Collective action requires resources, organization, leaders and political opportunities. In the case of disadvantaged minority groups, long-standing conflict with the majority, a closed political opportunity structure and the difficulty of acquiring resources, increases the costs and risks of the action. We argue that the development of such an action is a function of leaders’ perceptions about the cost of inaction (COI) and symbolic resources of the group, such as solidarity. Combining these evaluations creates three trajectories: growth, restriction and decline. We examine this argument by four collective actions carried out by Arab Palestinians citizens in Israel to improve education. The findings show that leaders increased efforts even if they assessed opportunities are limited when they thought that COI is high, since inaction means not only the loss of instrumental costs but also the loss of potential symbolic gains such as recognition of the group collective identity.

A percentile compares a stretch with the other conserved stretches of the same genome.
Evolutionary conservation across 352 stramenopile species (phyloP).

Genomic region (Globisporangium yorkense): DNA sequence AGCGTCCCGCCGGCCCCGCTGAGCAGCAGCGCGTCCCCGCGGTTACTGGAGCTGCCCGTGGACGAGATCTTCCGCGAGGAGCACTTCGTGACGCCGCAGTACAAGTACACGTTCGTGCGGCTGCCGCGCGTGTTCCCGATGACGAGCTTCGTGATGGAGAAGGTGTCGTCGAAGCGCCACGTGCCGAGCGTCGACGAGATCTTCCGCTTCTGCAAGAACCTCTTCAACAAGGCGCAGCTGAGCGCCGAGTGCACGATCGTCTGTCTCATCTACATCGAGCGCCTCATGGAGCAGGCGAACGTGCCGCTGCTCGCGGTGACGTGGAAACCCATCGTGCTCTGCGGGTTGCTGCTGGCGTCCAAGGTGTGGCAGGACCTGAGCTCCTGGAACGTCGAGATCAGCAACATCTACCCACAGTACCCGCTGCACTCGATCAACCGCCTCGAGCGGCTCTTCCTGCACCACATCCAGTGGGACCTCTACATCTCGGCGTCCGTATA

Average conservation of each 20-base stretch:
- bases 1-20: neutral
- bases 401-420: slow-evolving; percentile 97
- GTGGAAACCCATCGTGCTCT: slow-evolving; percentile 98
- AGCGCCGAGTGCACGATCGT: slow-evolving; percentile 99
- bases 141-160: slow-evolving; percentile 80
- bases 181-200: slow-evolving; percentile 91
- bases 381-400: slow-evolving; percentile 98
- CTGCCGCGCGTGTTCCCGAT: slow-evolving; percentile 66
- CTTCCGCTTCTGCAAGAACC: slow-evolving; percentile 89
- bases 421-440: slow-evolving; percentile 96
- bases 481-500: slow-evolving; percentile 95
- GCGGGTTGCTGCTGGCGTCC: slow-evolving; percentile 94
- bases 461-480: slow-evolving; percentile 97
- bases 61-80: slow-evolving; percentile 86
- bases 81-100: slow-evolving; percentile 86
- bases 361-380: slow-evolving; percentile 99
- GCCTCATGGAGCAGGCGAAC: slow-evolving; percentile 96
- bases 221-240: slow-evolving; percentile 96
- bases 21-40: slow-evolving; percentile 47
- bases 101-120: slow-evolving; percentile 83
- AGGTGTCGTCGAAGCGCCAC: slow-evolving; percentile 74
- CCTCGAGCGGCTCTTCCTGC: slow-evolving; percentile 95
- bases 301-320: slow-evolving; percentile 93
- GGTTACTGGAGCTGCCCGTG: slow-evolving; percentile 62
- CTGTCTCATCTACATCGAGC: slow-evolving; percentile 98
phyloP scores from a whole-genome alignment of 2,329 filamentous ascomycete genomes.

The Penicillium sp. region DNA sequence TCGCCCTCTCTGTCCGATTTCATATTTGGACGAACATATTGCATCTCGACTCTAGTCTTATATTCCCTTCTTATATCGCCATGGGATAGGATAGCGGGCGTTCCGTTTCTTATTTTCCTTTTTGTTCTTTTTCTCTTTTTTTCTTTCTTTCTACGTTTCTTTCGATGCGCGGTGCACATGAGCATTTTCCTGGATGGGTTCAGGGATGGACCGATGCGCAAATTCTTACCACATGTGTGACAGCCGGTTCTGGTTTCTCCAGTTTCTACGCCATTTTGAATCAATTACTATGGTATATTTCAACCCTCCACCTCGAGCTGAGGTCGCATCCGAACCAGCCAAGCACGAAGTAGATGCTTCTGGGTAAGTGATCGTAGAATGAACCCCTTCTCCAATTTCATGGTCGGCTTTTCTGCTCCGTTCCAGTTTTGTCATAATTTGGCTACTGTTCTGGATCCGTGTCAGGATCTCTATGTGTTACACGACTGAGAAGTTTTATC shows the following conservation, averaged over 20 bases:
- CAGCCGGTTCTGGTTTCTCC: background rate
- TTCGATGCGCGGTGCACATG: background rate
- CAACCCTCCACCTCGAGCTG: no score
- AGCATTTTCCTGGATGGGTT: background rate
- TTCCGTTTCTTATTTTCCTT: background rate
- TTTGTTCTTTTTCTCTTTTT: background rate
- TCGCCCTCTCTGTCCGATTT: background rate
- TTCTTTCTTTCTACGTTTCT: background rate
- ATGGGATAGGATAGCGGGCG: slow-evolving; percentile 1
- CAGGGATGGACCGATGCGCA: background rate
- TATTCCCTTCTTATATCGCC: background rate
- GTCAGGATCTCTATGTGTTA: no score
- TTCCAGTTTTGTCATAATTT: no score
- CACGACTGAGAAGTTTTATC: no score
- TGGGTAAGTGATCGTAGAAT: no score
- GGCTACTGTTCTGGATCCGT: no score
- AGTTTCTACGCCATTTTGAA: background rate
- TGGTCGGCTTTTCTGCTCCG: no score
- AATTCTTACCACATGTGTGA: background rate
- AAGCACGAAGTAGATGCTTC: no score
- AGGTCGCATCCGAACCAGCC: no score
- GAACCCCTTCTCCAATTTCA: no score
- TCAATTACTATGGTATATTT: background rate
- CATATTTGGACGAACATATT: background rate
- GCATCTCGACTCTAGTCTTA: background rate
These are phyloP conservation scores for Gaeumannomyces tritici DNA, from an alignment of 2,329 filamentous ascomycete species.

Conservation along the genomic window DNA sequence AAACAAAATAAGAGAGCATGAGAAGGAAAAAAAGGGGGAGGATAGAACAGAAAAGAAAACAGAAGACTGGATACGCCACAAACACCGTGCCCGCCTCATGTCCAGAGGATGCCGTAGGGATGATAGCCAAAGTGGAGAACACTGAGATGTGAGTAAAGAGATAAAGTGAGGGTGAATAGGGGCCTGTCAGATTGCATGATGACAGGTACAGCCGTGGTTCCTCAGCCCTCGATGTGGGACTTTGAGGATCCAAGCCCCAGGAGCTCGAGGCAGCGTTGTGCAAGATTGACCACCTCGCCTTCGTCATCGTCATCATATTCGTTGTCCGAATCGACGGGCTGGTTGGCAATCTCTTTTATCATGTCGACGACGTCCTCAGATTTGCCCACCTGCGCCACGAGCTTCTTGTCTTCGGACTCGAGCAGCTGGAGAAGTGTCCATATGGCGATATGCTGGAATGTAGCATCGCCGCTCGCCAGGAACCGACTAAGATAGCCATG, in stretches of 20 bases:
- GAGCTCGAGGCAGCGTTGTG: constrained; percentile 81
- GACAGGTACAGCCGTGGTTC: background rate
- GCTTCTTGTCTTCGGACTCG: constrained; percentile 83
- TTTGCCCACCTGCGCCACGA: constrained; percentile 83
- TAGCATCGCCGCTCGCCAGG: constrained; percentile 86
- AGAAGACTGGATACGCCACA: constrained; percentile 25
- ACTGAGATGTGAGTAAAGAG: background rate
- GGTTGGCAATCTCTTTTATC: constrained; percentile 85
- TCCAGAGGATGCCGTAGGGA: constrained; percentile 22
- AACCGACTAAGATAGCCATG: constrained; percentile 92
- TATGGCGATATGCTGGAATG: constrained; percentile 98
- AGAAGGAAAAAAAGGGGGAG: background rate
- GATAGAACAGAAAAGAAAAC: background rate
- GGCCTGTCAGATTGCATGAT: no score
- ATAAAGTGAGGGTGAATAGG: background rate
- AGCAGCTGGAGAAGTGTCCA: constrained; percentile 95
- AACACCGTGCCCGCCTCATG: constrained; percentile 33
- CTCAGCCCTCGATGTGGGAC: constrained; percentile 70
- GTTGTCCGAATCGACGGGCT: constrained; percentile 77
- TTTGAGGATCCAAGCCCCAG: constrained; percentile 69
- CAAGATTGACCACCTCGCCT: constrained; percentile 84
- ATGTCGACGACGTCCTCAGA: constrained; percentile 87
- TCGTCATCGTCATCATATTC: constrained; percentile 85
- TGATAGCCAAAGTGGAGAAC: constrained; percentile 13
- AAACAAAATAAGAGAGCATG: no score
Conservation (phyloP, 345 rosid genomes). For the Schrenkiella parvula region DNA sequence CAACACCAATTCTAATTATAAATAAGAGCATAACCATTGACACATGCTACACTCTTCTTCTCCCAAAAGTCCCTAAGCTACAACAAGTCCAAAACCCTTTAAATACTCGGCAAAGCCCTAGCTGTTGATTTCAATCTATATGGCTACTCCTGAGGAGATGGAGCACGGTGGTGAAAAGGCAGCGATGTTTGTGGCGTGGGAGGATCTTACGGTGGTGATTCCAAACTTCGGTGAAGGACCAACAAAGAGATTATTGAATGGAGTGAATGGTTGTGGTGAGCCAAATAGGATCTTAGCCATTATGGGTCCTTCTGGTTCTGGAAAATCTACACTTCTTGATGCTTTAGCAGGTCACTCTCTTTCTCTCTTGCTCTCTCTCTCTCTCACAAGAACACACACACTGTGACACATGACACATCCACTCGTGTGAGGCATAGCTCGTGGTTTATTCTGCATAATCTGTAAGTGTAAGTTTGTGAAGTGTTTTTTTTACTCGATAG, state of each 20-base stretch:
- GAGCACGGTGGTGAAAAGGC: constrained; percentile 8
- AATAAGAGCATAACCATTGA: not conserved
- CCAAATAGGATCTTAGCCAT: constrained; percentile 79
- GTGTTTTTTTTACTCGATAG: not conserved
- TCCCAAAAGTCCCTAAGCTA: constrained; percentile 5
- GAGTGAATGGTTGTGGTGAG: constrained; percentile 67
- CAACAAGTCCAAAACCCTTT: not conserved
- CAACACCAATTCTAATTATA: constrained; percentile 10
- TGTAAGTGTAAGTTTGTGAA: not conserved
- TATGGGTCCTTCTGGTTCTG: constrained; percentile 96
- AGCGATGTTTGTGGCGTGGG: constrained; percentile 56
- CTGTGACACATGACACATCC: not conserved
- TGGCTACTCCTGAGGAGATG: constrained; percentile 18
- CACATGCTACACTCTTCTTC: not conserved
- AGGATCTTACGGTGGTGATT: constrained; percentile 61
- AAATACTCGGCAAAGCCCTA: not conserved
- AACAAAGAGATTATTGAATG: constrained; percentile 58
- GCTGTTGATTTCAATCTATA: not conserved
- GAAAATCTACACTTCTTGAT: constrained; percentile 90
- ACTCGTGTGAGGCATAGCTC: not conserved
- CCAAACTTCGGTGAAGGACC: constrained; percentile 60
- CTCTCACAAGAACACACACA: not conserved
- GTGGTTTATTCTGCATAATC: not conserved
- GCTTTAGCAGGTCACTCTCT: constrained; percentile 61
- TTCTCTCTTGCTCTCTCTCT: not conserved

Bibliographical notePublisher Copyright:
© 2019 Informa UK Limited, trading as Taylor & Francis Group.
- Arab citizens
- Ethno-national minorities
- collective action
ASJC Scopus subject areas
- Cultural Studies
- Arts and Humanities (miscellaneous)